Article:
|The first excerpt represents the past or something you must release, and is drawn from Fantastic Fables by Ambrose Bierce:
The Hen and the Vipers
A Seasonable Joke
The Lion and the Thorn
The Fawn and the Buck
The Kite, the Pigeons, and the Hawk
The Wolf and the Babe
The Wolf and the Ostrich
The Herdsman and the Lion
The Man and the Viper
The Man and the Eagle
The War-horse and the Miller
|The second excerpt represents the present or the deciding factor of the moment, and is drawn from Alcibiades I by Plato:
ALCIBIADES: Certainly not.
SOCRATES: It is subject, as we were saying?
SOCRATES: Then that is not the principle which we are seeking?
ALCIBIADES: It would seem not.
SOCRATES: But may we say that the union of the two rules over the body,
and consequently that this is man?
ALCIBIADES: Very likely.
SOCRATES: The most unlikely of all things; for if one of the members is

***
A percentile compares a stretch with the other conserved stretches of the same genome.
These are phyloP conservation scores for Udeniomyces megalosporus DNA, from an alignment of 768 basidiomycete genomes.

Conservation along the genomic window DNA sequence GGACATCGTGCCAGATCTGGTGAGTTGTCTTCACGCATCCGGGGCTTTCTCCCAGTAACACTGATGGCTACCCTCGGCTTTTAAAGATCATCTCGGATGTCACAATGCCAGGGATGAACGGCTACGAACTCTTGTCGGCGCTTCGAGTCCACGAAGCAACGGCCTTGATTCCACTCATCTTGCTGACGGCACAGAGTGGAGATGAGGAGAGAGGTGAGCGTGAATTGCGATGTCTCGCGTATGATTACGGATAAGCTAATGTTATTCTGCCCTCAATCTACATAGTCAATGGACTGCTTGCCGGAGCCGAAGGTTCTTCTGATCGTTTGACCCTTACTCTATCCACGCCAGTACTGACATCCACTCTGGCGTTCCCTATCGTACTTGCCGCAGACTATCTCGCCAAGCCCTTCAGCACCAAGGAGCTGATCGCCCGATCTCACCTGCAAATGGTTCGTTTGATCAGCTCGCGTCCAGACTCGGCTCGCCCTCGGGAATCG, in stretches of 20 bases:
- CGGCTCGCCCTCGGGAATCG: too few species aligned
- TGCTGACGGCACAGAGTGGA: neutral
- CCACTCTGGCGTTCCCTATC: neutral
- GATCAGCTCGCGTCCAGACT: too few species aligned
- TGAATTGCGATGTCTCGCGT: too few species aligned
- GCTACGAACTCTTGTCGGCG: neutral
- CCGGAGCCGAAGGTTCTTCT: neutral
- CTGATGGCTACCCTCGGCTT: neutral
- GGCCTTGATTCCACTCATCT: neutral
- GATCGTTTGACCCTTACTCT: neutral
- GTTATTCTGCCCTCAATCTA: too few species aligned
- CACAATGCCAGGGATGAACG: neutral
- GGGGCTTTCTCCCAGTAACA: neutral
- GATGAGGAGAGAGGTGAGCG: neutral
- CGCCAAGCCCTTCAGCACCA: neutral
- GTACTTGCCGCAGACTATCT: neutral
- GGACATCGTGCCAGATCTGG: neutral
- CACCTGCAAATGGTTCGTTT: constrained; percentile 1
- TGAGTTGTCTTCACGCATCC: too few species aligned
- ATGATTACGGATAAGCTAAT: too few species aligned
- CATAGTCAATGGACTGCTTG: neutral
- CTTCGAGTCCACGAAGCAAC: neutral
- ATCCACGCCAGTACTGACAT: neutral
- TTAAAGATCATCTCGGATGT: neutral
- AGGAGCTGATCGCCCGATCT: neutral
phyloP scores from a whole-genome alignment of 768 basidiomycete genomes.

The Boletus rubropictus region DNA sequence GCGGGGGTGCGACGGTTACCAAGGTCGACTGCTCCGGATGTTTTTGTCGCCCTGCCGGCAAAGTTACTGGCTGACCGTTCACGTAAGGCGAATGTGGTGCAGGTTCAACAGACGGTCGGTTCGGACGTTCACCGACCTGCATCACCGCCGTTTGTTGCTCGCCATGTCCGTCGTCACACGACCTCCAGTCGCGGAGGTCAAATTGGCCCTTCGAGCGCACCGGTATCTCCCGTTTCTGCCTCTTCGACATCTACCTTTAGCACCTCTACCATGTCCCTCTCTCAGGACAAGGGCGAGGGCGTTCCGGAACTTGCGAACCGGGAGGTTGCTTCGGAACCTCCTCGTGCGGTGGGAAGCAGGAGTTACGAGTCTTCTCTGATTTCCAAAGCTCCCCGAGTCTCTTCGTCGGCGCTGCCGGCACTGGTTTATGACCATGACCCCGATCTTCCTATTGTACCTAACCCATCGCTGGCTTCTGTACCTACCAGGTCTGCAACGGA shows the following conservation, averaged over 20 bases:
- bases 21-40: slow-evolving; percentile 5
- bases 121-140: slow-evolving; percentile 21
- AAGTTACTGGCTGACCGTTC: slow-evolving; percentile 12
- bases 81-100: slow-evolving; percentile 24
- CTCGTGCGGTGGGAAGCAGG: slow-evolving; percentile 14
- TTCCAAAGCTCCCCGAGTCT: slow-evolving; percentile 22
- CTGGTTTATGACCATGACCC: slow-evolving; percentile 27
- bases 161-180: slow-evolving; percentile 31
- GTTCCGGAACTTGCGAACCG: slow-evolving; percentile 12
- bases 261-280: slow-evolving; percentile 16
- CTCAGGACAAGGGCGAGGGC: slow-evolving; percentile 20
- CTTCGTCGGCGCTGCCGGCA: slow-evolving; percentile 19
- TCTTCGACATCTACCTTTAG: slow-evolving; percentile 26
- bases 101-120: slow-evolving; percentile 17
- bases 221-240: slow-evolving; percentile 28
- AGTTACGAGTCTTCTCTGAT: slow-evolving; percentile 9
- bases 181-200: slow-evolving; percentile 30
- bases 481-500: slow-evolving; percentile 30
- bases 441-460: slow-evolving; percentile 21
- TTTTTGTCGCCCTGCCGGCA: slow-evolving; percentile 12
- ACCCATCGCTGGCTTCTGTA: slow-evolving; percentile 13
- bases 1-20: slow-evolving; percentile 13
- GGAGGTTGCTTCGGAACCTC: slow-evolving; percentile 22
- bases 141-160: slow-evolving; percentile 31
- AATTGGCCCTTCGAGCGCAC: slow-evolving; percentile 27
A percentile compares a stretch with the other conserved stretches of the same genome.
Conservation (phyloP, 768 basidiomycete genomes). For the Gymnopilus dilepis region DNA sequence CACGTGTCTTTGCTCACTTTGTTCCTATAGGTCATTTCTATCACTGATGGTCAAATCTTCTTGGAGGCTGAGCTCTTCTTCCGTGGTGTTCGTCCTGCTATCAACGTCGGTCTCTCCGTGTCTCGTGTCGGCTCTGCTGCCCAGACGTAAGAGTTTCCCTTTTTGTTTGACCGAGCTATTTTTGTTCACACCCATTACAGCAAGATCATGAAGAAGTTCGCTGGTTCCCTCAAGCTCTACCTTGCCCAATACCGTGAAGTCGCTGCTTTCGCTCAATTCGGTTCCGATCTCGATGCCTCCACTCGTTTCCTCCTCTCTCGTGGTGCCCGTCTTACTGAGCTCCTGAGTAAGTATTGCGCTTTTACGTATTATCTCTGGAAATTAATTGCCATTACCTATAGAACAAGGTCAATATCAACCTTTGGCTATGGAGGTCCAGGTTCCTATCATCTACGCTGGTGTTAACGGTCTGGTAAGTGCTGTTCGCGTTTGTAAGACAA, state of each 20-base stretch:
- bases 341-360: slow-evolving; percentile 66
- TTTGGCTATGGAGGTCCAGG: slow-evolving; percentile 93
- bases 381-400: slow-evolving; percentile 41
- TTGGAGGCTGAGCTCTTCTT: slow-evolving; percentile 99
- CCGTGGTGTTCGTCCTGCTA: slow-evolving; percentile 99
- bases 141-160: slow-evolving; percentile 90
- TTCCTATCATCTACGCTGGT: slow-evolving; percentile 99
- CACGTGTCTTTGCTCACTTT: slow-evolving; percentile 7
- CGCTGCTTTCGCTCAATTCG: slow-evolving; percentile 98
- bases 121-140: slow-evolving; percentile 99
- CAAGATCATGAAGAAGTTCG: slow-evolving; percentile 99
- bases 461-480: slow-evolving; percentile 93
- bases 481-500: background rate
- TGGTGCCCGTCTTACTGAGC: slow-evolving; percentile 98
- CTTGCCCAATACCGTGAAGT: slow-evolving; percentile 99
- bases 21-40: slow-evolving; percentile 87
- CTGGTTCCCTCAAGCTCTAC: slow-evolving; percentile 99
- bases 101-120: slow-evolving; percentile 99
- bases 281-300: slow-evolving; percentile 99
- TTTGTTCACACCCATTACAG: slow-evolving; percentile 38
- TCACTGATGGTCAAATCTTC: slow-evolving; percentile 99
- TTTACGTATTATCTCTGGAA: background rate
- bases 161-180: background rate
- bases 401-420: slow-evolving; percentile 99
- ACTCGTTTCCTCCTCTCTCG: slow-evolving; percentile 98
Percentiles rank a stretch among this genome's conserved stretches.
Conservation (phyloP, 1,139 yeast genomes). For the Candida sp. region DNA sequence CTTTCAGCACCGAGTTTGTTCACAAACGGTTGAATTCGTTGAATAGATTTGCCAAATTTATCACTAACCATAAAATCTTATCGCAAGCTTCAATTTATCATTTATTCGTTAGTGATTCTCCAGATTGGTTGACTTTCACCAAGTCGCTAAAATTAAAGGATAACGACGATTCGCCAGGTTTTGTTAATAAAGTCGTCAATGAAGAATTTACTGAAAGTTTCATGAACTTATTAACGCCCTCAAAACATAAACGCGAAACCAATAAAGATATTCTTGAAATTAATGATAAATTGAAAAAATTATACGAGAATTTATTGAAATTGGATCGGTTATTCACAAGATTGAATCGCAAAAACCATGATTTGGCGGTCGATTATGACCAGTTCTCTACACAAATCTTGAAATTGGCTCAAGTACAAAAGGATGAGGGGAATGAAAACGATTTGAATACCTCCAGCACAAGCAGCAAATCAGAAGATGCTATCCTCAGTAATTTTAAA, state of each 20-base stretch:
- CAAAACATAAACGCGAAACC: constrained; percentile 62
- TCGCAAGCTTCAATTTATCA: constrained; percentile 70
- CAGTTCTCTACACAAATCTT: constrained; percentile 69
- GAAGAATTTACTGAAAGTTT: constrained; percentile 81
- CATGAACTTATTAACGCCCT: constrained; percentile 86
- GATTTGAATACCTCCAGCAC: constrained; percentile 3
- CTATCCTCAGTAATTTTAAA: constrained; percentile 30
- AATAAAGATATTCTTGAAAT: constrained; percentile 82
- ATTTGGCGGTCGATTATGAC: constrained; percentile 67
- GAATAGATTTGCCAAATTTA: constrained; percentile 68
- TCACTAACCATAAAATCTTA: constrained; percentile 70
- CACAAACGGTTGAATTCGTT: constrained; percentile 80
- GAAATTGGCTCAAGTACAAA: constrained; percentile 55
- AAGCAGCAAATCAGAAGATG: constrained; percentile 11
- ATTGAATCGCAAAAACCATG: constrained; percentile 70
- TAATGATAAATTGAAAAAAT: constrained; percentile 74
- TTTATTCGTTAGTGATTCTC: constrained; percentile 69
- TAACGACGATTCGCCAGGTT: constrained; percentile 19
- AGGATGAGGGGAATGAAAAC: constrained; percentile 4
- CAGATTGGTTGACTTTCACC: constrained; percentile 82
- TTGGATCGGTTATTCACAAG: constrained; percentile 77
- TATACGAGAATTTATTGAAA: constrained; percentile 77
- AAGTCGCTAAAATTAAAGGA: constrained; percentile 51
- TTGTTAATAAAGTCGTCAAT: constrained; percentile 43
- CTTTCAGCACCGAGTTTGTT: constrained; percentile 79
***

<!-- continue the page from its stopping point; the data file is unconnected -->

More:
subject, the two united cannot possibly rule.
|The third excerpt represents the future or something you must embrace, and is drawn from The New Machiavelli by H. G. Wells:
ribbon, who swam about us one evening. He might have been a
slightly frayed actor, in his large frock-coat, his white waistcoat,
and the sort of black and white check trousers that twinkle. He had
a high-pitched voice with aristocratic intonations, and he seemed to
be in a perpetual state of interrogation. "What are we all he-a
for?" he would ask only too audibly. "What are we doing he-a?
What's the connection?"
What WAS the connection?
We made a special effort with our last assembly in June, 1907. We
tried to get something like a representative collection of the
parliamentary leaders of Socialism, the various exponents of